Happy Birthday, KJV

This year marks the 400th anniversary of a momentous event in the English-speaking world: the first publication of the Authorised Version of The Bible, commonly known as the King James Version.

The translation project was instigated by King James I as a way of reconciling some of the theological disagreements between high-church Anglicans and Puritans. The transition from Latin Vulgate texts to early English bibles had not been a smooth one, and in 1604 James called for a completely new translation, “as consonant as can be to the original Hebrew and Greek.” Published in 1611 after 7 years of diligent work by 47 different scholars, the Authorised Version was not just the most influential version of the Bible, it was one of the most influential works in the history of the English language.


I should probably put in a brief caveat here: strictly as a translation of Scripture, the KJV isn’t my personal favourite. The task of converting the original Hebrew, Greek and Aramaic texts into a serviceable English equivalent is a continual challenge for each generation of translators, and the KJV tends more towards formal over functional equivalence than several more modern translations. Opinions will differ on this point, and that’s ok.

But as a work of literature, the KJV sits on the loftiest peaks in the English language. Seriously, this is the book that gave us all these expressions:

  • How are the mighty fallen (2 Samuel 1:19)
  • A still small voice (1 Kings 19:12)
  • Eat, drink, be merry (Luke 12:19)
  • By the skin of my teeth (Job 19:20)
  • The root of the matter (Job 19:28)
  • Be horribly afraid (Jeremiah 2:12)
  • A fly in the ointment (Ecclesiastes 10.1)
  • A drop in the bucket (Isaiah 40:15)
  • A house divided against itself cannot stand (Matthew 12:25)
  • Like a lamb to the slaughter (Jeremiah 11:19, Isaiah 53:7)
  • A law unto themselves (Romans 2:14)
  • A man after his own heart (1 Samuel 13:14, Acts 13:22)
  • A thorn in the flesh (2 Corinthians 12:7)
  • Pride goeth before a fall (Proverbs 16:18)
  • Put words in his mouth (Exodus 4:15)
  • A broken heart (Psalm 34:18)
  • Baptism of fire (Matthew 3:11)
  • Feet of clay (Daniel 2:31-33)
  • Let there be light (Genesis 1:3)


Great orators such as Winston Churchill and Abraham Lincoln were powerfully influenced by the KJV for both idiom and cadence. The majestic structure of Martin Luther King Jr’s 1963 “I have a dream…” speech at the Lincoln Memorial draws heavily from passages in the King James Version. The sentence:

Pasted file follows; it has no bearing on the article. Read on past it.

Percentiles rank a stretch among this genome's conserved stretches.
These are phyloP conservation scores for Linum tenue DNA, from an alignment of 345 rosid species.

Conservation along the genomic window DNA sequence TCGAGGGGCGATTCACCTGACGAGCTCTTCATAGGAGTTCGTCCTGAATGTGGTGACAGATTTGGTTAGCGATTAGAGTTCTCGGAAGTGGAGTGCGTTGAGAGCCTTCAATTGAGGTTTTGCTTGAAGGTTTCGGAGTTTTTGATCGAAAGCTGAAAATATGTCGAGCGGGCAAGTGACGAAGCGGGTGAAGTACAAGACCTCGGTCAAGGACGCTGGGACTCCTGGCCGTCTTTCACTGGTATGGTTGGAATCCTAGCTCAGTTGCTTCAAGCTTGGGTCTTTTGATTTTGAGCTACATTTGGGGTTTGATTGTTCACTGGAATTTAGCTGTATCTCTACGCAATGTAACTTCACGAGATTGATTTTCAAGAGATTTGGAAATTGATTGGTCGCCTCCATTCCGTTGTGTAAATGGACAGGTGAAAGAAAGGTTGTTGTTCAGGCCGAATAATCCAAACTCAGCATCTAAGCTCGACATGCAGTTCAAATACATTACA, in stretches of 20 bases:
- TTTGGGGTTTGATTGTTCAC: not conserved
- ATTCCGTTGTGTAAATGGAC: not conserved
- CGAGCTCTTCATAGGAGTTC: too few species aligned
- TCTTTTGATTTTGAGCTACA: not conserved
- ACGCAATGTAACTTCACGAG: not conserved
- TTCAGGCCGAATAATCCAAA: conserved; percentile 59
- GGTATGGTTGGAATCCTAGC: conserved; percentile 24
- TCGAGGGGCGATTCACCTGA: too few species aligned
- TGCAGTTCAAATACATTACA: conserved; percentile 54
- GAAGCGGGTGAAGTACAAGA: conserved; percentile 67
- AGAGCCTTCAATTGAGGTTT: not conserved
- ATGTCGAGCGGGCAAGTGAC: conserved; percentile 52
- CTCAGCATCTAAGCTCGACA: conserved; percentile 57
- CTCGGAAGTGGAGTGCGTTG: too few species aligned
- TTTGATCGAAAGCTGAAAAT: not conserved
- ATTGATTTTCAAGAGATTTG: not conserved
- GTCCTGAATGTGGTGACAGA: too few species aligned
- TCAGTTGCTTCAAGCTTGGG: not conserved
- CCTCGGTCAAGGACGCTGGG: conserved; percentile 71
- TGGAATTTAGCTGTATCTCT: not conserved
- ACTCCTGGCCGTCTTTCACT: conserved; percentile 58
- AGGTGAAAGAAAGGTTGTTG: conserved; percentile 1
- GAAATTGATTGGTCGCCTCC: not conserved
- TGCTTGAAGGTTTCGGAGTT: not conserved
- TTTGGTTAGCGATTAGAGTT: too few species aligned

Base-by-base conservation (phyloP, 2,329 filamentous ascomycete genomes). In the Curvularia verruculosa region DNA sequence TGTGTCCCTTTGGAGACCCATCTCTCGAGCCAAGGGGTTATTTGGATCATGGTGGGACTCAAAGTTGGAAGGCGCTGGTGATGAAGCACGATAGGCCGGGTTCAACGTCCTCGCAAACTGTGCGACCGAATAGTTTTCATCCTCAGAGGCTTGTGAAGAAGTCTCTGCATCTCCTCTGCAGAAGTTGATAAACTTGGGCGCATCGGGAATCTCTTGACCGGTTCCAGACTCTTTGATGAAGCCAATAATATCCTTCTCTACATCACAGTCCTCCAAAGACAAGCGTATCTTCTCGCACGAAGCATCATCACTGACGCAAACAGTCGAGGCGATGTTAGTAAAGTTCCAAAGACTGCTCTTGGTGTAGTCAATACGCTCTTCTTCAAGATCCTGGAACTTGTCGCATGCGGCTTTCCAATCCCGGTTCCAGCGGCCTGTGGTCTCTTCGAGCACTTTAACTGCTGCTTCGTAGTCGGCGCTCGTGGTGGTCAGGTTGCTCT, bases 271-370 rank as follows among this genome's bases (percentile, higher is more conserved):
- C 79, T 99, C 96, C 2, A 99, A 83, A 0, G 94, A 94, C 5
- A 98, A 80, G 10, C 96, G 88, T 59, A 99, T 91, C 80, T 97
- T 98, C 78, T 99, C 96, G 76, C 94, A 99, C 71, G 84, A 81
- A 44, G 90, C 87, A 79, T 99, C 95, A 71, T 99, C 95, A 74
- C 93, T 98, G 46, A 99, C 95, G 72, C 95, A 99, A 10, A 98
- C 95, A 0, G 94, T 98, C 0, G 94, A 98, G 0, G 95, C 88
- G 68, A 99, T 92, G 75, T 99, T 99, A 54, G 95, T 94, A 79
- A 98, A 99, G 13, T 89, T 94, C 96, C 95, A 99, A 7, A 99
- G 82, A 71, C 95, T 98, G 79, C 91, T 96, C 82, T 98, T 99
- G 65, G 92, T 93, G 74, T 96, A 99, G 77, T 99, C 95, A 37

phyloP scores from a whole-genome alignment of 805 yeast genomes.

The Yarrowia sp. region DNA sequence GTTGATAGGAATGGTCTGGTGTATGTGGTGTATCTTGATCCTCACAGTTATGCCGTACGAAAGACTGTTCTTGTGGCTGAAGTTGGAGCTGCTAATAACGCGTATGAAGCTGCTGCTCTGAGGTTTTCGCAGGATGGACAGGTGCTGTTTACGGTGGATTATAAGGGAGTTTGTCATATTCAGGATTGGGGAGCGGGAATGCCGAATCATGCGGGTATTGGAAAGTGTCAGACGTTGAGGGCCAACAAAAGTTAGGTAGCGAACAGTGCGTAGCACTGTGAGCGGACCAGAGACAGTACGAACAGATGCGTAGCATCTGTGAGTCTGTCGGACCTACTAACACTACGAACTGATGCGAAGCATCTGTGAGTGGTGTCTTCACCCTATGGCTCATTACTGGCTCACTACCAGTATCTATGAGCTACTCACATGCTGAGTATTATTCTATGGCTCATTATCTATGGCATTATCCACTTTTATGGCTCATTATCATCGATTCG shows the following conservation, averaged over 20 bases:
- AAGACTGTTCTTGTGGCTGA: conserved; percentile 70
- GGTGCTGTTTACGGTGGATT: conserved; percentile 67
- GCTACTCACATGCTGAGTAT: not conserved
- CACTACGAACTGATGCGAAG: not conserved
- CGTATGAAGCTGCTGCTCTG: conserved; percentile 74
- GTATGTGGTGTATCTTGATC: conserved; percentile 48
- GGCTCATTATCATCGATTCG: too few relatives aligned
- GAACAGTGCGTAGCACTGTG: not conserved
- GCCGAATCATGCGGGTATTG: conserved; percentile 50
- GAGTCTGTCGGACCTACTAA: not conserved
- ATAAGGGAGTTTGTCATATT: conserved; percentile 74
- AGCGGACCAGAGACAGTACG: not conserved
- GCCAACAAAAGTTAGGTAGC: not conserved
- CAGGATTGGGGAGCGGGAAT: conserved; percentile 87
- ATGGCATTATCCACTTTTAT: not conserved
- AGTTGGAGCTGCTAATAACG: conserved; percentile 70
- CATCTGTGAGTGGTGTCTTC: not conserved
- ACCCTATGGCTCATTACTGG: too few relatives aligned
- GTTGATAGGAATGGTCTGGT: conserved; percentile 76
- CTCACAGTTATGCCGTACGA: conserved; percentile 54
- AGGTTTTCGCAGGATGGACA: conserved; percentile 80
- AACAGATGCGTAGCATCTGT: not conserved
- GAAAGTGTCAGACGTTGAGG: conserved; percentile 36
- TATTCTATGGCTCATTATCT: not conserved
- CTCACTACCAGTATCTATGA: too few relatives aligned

“I have a dream that one day every valley shall be exalted, every hill and mountain shall be made low, the rough places will be made plain, and the crooked places will be made straight, and the glory of the Lord shall be revealed, and all flesh shall see it together.”

…comes directly from Isaiah 40:4-5 in the KJV.

Likewise, the beautiful imagery of:

“No, no, we are not satisfied, and we will not be satisfied until justice rolls down like waters and righteousness like a mighty stream.”

…is drawn from Amos 5:24, “But let judgment run down as waters, and righteousness as a mighty stream.”


In his 2001 book, In The Beginning, Alistair McGrath documents the creation and impact of the KJV Bible. He writes:

“The King James Bible was a landmark in the history of the English language, and an inspiration to poets, dramatists, artists, and politicians. The influence of this work has been incalculable. For many years, it was the only English translation of the Bible available. Many families could afford only one book—a Bible, in whose pages parents recorded the births of their children, and found solace at their deaths. Countless youngsters learned to read by mouthing the words they found in the only book their family possessed—the King James Bible. Many learned biblical passages by heart, and found that their written and spoken English was shaped by the language and imagery of this Bible. Without the King James Bible, there would have been no Paradise Lost, no Pilgrim’s Progress, no Handel’s Messiah, no Negro spirituals, and no Gettysburg Address. These, and innumerable other works, were inspired by the language of this Bible. Without this Bible, the culture of the English-speaking world would have been immeasurably impoverished. The King James Bible played no small part in shaping English literary nationalism, by asserting the supremacy of the English language as a means of conveying religious truths.”

“Paradoxically, the king’s translators achieved literary distinction precisely because they were not deliberately pursuing it. Aiming at truth, they achieved what later generations recognized as beauty and elegance. Where later translations deliberately and self-consciously sought after literary merit, the king’s translators achieved it unintentionally, by focusing on what, to them, was a greater goal. Paradoxically, elegance was achieved by accident, rather than design.”


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